Pierrepont SP, Ridgefield; Heibeck’s Stand and Weir Farm NHS, Wilton

30 08 2018

24 August 2018

Cherry and I head to our penultimate DEEP Sky’s the Challenge hike: Seth Low Pierrepoint State Park!

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(text from DEEP website):  Seth Low Pierrepont State Park Reserve was a gift  to the Connecticut State Park and Forest Commission from Seth Low Pierrepont upon his death in 1956.  Mr. Pierrepont was a millionaire and ex-diplomat who served as a United States official in Lisbon, Rome, Paris, Santiago and Chile.  He also worked as chief of the American Division of the State Department.  Mr. Pierrepont purchased the estate from the Scott family in the early 1930’s.

Then lunch of hotdogs and homemade ice cream at Cherry’s good find: Heibeck’s Stand (along with their adjacent owned garage bathrooms!) (text from their website): The History of Heibeck’s began when George and Katherine Dlhy (pronounced Delhee) Heibeck moved to Georgetown in 1931. Katherine (known as Dodo by many) cooked in her own kitchen and served home cooked lunches in the two front rooms of the main building. She made her own pastries, pies, and cakes. The office employees at the Gilbert and Bennett Wire Mill were regular customers. As soon as they moved to Georgetown, they started improvements to the property, adding redwood log siding and a porch to the main building, and started building Heibeck’s Stand, which was originally located about forty feet from the main building and then later moved and attached to the main building where it is today.

And finally a quick visit to the Weir Farm National Historic Site gardens where I received my note card gift. (text from their website): A National Park for the Arts: Visit the home and studio of America’s most beloved Impressionist, J. Alden Weir, and walk in the footsteps of generations of world-class artists. Set amidst more than 60 acres of painterly woods, fields, and waterways, you’ll soon see why Weir described his home as the “Great Good Place.” Weir’s farm is a national legacy to American Impressionism, the creative spirit, and historic preservation.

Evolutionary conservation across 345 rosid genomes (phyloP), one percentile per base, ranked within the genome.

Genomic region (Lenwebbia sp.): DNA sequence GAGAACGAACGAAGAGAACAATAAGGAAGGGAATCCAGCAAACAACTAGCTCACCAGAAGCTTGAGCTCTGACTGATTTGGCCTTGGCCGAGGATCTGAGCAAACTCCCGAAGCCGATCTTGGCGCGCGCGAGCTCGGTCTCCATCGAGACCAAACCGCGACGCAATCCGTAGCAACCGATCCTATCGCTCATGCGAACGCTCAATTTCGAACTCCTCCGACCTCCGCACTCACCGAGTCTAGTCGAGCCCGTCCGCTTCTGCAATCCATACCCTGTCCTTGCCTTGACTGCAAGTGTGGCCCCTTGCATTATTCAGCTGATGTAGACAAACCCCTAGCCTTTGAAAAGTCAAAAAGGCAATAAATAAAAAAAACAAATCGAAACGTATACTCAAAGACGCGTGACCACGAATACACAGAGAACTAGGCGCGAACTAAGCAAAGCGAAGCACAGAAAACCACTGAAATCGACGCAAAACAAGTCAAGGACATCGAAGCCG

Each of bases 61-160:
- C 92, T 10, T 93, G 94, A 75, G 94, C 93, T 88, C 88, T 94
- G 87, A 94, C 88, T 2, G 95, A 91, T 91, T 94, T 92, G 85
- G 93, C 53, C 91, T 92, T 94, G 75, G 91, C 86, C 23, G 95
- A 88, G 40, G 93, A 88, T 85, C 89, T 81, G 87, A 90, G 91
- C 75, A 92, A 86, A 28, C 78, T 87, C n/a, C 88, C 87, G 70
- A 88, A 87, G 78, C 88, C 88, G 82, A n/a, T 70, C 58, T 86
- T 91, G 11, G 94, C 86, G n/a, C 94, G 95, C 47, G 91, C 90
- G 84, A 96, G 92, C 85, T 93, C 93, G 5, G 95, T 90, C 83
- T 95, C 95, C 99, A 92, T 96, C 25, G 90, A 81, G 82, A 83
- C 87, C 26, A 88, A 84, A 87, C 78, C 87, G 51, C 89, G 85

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Posters of CT Historic Gardens by various artists made into note cards

Hard to believe but we have only one more hike! It’s a tough one, too. We will wait until it cools down in September to finish up.

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Moosup Valley State Park, Plainville and Roseland Cottage, Woodstock, CT

12 07 2018

IMG_5547(Text from DEEP website): The Moosup Valley State Park Trail (MVSPT) is a 5.8 mile rail trail in eastern Connecticut. It passes through the towns of Sterling and Plainfield on the rail bed of the former New Haven Railroad. It is a link in the ongoing assemblage of the East Coast Greenway. The former New Haven Railroad operated along this rail bed from 1898 to 1968.

In Plainfield, the trail is about 2.2 miles long with its western terminus at the River Street parking area.  Heading east, the trail skirts the edge of the Moosup River Valley and offers occasional scenic vistas.

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We had a fun lunch at Deary Brothers Mike’s Stand

(Text from Deary Brothers website): As we celebrate our 81st anniversary, we are honored to highlight the fine heritage of the Deary family and that of the outstanding employees who are the foundation of our success.